For suggested reforms to the jury system, would I be marked incorrect by VCAA on the exam if I said "one suggested reform is to improve jury directions? Because the Vic. parliament has recently legislated on this issue (Jury Directions Bill 2012).

Is VCAA really tight with 'suggested reforms"? Ie. can suggested reforms be something that is already put in place? Would something like improving jury directions not be a "suggested reform" but instead, a "recent change"?


Sorry, Murph - assented to on 13 March, so a 'recent change'.

On the bright side, the SD doesn't specify recent or recommended for your jury reforms, so having one or two of each is really just playing it safe :)
Title: Re: VCE Legal Studies Question Thread
Post by: M_BONG on September 29, 2013, 10:44:22 pm
Sorry, Murph - assented to on 13 March, so a 'recent change'.

On the bright side, the SD doesn't specify recent or recommended for your jury reforms, so having one or two of each is really just playing it safe :)
Haha thanks, I was worried that wouldn't be answered!
Title: Re: VCE Legal Studies Question Thread
Post by: tcstudent on September 30, 2013, 07:13:47 pm
Awesome discussion guys, thanks for the help. btw this question was a past exam question from 2004 or 05 i think so out of the old study design thus may confusion ppl, i did a trial exam from tssm last week with questions from the 2004 legal studies exam, wtf?
Title: Re: VCE Legal Studies Question Thread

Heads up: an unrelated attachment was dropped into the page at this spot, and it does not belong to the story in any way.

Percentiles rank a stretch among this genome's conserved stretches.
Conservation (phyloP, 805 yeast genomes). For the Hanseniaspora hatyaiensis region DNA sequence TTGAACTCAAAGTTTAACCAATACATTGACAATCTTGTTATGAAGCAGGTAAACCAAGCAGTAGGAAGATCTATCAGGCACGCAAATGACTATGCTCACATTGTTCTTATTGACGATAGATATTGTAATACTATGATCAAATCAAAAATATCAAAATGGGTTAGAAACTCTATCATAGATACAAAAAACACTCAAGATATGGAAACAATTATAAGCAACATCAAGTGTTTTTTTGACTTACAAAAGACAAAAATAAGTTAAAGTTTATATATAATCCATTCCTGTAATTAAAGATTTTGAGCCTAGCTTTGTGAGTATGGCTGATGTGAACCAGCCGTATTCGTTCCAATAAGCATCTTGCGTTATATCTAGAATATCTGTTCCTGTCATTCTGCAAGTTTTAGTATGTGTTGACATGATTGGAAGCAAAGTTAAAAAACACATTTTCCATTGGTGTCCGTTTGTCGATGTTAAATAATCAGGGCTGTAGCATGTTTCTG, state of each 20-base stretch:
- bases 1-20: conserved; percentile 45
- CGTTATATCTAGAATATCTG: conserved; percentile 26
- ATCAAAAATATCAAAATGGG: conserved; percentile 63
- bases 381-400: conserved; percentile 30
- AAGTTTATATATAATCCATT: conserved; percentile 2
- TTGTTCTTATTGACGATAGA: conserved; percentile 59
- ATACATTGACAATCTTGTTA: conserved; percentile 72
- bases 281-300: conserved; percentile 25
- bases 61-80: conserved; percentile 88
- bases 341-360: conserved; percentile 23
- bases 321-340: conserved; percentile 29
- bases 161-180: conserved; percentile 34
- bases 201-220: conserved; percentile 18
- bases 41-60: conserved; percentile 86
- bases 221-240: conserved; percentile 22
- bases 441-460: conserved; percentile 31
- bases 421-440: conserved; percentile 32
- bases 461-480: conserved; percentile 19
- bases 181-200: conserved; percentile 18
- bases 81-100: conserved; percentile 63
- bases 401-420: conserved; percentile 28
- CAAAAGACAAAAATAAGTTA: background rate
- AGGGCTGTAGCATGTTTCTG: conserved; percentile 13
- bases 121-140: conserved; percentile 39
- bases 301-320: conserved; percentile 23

Post by: kevinnguyen on October 03, 2013, 11:04:02 am
I need help in this question. - Thanks

Raymond has been found gulity of culpable driving and was sentenced to 150 hours of Community service

Identity one pre-trial procedure Raymond would have gone through before his Trial.
Assess the ability of this pretrial procedure?
Title: Re: VCE Legal Studies Question Thread
Post by: akeergar on October 03, 2013, 12:31:12 pm
Hey guys,

This is more a general question...
So I found that when I'm responding to 10 mark questions each point I make tends to be too detailed and I feel like I write too much. I'm the kind of person who gets carried away when answering 10 mark questions so to stop myself from spending too much time on it in the exam, what is the recommended number of points you should make in a 10 mark question (sorry I know it varies depending if a question has multiple parts)?

If somebody could show me a concise but still detailed 10 mark response that would get in the upper range that would be soooo helpful.